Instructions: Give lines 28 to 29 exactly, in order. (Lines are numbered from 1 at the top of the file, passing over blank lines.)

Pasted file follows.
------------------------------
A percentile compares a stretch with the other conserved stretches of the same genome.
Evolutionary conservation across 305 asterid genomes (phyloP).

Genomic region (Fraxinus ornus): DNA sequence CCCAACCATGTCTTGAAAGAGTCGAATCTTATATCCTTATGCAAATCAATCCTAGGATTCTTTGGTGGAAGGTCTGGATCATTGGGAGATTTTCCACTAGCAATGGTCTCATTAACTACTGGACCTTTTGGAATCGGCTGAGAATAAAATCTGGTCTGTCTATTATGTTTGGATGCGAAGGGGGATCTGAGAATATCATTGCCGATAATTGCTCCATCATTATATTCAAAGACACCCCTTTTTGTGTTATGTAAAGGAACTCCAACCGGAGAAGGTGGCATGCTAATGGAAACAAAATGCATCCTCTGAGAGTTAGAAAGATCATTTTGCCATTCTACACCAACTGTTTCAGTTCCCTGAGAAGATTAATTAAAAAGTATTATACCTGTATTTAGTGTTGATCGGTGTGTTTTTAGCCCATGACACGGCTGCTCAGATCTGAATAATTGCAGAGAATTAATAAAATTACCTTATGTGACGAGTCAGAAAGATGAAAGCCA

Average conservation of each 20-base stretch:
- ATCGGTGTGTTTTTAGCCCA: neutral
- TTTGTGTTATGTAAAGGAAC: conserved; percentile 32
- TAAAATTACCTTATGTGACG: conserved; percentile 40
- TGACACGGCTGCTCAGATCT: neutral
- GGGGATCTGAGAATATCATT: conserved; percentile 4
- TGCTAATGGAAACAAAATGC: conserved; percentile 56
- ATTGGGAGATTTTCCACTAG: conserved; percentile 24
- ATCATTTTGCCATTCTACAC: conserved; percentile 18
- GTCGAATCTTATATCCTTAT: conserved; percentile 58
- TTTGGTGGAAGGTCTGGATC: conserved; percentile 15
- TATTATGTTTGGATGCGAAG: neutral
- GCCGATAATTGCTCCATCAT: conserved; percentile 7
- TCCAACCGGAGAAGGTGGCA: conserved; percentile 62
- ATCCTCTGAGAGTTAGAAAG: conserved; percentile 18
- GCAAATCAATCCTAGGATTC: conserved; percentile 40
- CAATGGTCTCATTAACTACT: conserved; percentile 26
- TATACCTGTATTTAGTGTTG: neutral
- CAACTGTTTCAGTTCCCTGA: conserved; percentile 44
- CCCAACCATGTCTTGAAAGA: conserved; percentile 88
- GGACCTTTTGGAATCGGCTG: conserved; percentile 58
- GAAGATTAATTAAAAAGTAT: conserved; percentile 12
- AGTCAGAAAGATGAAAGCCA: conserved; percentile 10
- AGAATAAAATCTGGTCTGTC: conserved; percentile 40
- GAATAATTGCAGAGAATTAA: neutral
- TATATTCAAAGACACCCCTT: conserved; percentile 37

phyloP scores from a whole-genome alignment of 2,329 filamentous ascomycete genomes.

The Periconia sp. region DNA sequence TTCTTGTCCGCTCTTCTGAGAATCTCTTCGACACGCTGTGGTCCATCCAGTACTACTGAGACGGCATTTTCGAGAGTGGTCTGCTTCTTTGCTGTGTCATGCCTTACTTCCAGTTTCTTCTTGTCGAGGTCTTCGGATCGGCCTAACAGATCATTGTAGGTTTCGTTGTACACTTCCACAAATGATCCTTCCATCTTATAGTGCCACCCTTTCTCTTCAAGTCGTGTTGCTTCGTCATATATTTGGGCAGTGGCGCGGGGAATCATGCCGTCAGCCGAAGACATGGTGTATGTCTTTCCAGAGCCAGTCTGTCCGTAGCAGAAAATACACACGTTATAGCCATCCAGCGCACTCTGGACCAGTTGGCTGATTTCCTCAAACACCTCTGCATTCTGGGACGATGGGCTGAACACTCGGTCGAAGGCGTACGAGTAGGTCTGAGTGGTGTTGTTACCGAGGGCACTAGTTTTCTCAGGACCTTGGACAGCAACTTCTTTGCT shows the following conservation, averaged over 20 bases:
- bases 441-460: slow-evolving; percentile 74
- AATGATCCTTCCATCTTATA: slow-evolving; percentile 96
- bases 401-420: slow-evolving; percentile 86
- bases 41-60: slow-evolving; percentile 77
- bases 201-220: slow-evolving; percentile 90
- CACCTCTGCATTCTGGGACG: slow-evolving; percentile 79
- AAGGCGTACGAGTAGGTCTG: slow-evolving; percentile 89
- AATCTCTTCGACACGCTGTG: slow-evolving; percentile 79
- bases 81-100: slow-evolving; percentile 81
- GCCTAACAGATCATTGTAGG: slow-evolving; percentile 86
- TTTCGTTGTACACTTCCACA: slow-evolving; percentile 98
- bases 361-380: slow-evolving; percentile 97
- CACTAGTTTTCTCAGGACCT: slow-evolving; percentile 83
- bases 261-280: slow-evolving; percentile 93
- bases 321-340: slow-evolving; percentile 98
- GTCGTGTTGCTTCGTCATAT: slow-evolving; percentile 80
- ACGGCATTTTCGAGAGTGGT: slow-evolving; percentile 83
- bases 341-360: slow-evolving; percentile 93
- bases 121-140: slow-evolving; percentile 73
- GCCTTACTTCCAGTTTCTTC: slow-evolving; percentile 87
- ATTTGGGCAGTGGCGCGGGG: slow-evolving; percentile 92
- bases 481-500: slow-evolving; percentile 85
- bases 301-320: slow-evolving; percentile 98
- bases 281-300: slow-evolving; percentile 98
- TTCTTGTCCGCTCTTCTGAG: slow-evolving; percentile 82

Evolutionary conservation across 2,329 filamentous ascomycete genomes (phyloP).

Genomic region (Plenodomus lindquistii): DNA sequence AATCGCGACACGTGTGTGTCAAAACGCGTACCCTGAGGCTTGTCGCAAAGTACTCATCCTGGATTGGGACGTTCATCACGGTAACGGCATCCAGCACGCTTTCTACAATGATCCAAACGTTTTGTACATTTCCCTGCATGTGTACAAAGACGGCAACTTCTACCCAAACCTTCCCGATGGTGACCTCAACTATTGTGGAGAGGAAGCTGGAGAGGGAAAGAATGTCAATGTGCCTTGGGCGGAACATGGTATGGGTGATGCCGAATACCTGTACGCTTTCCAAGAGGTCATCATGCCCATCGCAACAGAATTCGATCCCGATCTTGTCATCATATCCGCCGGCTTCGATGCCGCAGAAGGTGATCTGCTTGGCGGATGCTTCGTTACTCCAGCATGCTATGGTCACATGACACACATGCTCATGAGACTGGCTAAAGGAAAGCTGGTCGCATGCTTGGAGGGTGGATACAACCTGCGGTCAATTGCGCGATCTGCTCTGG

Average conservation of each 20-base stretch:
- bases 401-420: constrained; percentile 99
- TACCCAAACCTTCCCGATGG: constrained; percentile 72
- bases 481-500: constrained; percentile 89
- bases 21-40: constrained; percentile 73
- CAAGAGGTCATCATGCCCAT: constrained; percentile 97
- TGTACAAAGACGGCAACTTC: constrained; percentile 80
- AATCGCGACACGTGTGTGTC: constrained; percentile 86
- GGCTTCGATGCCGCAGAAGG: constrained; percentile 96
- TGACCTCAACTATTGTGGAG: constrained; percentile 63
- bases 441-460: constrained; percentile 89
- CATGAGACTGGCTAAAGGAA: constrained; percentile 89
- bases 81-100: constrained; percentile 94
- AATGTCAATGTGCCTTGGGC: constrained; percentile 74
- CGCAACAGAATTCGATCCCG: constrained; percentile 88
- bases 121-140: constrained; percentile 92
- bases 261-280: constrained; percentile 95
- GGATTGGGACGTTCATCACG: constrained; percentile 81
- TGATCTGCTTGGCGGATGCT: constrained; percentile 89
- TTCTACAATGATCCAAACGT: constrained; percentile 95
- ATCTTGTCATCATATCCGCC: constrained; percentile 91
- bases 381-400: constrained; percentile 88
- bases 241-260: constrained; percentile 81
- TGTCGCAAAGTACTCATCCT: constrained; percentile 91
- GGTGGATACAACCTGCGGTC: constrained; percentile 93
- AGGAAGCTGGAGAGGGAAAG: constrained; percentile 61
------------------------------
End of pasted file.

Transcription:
- GAATAATTGCAGAGAATTAA: neutral
- TATATTCAAAGACACCCCTT: conserved; percentile 37